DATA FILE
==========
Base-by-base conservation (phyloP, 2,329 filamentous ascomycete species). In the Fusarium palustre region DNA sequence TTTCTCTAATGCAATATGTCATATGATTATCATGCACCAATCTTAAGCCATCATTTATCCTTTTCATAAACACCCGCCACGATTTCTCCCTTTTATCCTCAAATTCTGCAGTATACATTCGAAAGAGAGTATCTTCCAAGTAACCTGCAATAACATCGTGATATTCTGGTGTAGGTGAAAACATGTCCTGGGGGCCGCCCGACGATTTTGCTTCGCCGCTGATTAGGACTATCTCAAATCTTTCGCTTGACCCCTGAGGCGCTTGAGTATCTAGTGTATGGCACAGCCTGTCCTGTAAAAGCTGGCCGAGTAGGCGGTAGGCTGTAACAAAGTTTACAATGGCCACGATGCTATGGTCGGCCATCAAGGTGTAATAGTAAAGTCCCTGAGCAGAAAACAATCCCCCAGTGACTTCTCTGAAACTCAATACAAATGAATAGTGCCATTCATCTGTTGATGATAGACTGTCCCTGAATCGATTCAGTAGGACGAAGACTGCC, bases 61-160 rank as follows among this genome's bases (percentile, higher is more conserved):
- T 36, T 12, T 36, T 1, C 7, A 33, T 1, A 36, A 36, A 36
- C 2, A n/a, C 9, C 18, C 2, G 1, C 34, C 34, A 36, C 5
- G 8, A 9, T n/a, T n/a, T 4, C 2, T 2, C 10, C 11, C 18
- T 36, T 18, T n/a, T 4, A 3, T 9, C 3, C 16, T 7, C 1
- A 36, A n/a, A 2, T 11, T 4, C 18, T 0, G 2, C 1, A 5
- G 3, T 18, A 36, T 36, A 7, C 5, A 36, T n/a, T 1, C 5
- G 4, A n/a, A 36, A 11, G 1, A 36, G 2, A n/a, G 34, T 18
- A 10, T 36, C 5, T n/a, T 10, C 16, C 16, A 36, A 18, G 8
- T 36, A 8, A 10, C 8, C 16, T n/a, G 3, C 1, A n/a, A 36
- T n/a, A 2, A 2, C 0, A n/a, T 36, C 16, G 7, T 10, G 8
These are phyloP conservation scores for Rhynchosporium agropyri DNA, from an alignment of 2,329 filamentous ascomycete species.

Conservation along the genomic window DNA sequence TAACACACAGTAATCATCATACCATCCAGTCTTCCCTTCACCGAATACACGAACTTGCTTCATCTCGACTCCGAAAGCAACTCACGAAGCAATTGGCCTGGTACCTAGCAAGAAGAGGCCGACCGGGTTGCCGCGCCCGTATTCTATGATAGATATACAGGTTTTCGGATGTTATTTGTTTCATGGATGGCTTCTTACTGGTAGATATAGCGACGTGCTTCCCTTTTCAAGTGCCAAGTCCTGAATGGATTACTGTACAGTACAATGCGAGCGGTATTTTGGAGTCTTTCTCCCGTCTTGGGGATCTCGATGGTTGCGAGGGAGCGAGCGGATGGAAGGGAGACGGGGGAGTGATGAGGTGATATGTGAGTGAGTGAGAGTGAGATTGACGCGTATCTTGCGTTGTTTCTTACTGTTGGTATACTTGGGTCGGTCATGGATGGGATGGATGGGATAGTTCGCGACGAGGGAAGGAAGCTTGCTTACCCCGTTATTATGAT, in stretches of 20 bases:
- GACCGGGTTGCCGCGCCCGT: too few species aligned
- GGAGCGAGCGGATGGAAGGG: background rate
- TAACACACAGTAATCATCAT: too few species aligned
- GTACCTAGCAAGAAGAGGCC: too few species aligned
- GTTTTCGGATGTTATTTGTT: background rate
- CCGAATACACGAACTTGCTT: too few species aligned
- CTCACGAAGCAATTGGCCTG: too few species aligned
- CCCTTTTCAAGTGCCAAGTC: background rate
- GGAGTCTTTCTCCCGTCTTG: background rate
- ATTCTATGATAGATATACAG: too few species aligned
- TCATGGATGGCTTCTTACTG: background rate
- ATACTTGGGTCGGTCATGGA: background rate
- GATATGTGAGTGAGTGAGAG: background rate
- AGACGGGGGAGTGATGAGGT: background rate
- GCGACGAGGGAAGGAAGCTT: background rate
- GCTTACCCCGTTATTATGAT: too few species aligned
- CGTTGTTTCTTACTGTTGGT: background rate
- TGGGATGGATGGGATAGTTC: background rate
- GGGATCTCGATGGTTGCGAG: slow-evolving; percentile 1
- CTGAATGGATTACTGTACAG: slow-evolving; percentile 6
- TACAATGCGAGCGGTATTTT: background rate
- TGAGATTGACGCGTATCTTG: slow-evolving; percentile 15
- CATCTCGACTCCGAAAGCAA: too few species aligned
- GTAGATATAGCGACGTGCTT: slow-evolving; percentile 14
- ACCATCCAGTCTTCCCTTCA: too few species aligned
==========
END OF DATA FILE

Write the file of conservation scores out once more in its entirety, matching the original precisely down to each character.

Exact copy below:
Base-by-base conservation (phyloP, 2,329 filamentous ascomycete species). In the Fusarium palustre region DNA sequence TTTCTCTAATGCAATATGTCATATGATTATCATGCACCAATCTTAAGCCATCATTTATCCTTTTCATAAACACCCGCCACGATTTCTCCCTTTTATCCTCAAATTCTGCAGTATACATTCGAAAGAGAGTATCTTCCAAGTAACCTGCAATAACATCGTGATATTCTGGTGTAGGTGAAAACATGTCCTGGGGGCCGCCCGACGATTTTGCTTCGCCGCTGATTAGGACTATCTCAAATCTTTCGCTTGACCCCTGAGGCGCTTGAGTATCTAGTGTATGGCACAGCCTGTCCTGTAAAAGCTGGCCGAGTAGGCGGTAGGCTGTAACAAAGTTTACAATGGCCACGATGCTATGGTCGGCCATCAAGGTGTAATAGTAAAGTCCCTGAGCAGAAAACAATCCCCCAGTGACTTCTCTGAAACTCAATACAAATGAATAGTGCCATTCATCTGTTGATGATAGACTGTCCCTGAATCGATTCAGTAGGACGAAGACTGCC, bases 61-160 rank as follows among this genome's bases (percentile, higher is more conserved):
- T 36, T 12, T 36, T 1, C 7, A 33, T 1, A 36, A 36, A 36
- C 2, A n/a, C 9, C 18, C 2, G 1, C 34, C 34, A 36, C 5
- G 8, A 9, T n/a, T n/a, T 4, C 2, T 2, C 10, C 11, C 18
- T 36, T 18, T n/a, T 4, A 3, T 9, C 3, C 16, T 7, C 1
- A 36, A n/a, A 2, T 11, T 4, C 18, T 0, G 2, C 1, A 5
- G 3, T 18, A 36, T 36, A 7, C 5, A 36, T n/a, T 1, C 5
- G 4, A n/a, A 36, A 11, G 1, A 36, G 2, A n/a, G 34, T 18
- A 10, T 36, C 5, T n/a, T 10, C 16, C 16, A 36, A 18, G 8
- T 36, A 8, A 10, C 8, C 16, T n/a, G 3, C 1, A n/a, A 36
- T n/a, A 2, A 2, C 0, A n/a, T 36, C 16, G 7, T 10, G 8
These are phyloP conservation scores for Rhynchosporium agropyri DNA, from an alignment of 2,329 filamentous ascomycete species.

Conservation along the genomic window DNA sequence TAACACACAGTAATCATCATACCATCCAGTCTTCCCTTCACCGAATACACGAACTTGCTTCATCTCGACTCCGAAAGCAACTCACGAAGCAATTGGCCTGGTACCTAGCAAGAAGAGGCCGACCGGGTTGCCGCGCCCGTATTCTATGATAGATATACAGGTTTTCGGATGTTATTTGTTTCATGGATGGCTTCTTACTGGTAGATATAGCGACGTGCTTCCCTTTTCAAGTGCCAAGTCCTGAATGGATTACTGTACAGTACAATGCGAGCGGTATTTTGGAGTCTTTCTCCCGTCTTGGGGATCTCGATGGTTGCGAGGGAGCGAGCGGATGGAAGGGAGACGGGGGAGTGATGAGGTGATATGTGAGTGAGTGAGAGTGAGATTGACGCGTATCTTGCGTTGTTTCTTACTGTTGGTATACTTGGGTCGGTCATGGATGGGATGGATGGGATAGTTCGCGACGAGGGAAGGAAGCTTGCTTACCCCGTTATTATGAT, in stretches of 20 bases:
- GACCGGGTTGCCGCGCCCGT: too few species aligned
- GGAGCGAGCGGATGGAAGGG: background rate
- TAACACACAGTAATCATCAT: too few species aligned
- GTACCTAGCAAGAAGAGGCC: too few species aligned
- GTTTTCGGATGTTATTTGTT: background rate
- CCGAATACACGAACTTGCTT: too few species aligned
- CTCACGAAGCAATTGGCCTG: too few species aligned
- CCCTTTTCAAGTGCCAAGTC: background rate
- GGAGTCTTTCTCCCGTCTTG: background rate
- ATTCTATGATAGATATACAG: too few species aligned
- TCATGGATGGCTTCTTACTG: background rate
- ATACTTGGGTCGGTCATGGA: background rate
- GATATGTGAGTGAGTGAGAG: background rate
- AGACGGGGGAGTGATGAGGT: background rate
- GCGACGAGGGAAGGAAGCTT: background rate
- GCTTACCCCGTTATTATGAT: too few species aligned
- CGTTGTTTCTTACTGTTGGT: background rate
- TGGGATGGATGGGATAGTTC: background rate
- GGGATCTCGATGGTTGCGAG: slow-evolving; percentile 1
- CTGAATGGATTACTGTACAG: slow-evolving; percentile 6
- TACAATGCGAGCGGTATTTT: background rate
- TGAGATTGACGCGTATCTTG: slow-evolving; percentile 15
- CATCTCGACTCCGAAAGCAA: too few species aligned
- GTAGATATAGCGACGTGCTT: slow-evolving; percentile 14
- ACCATCCAGTCTTCCCTTCA: too few species aligned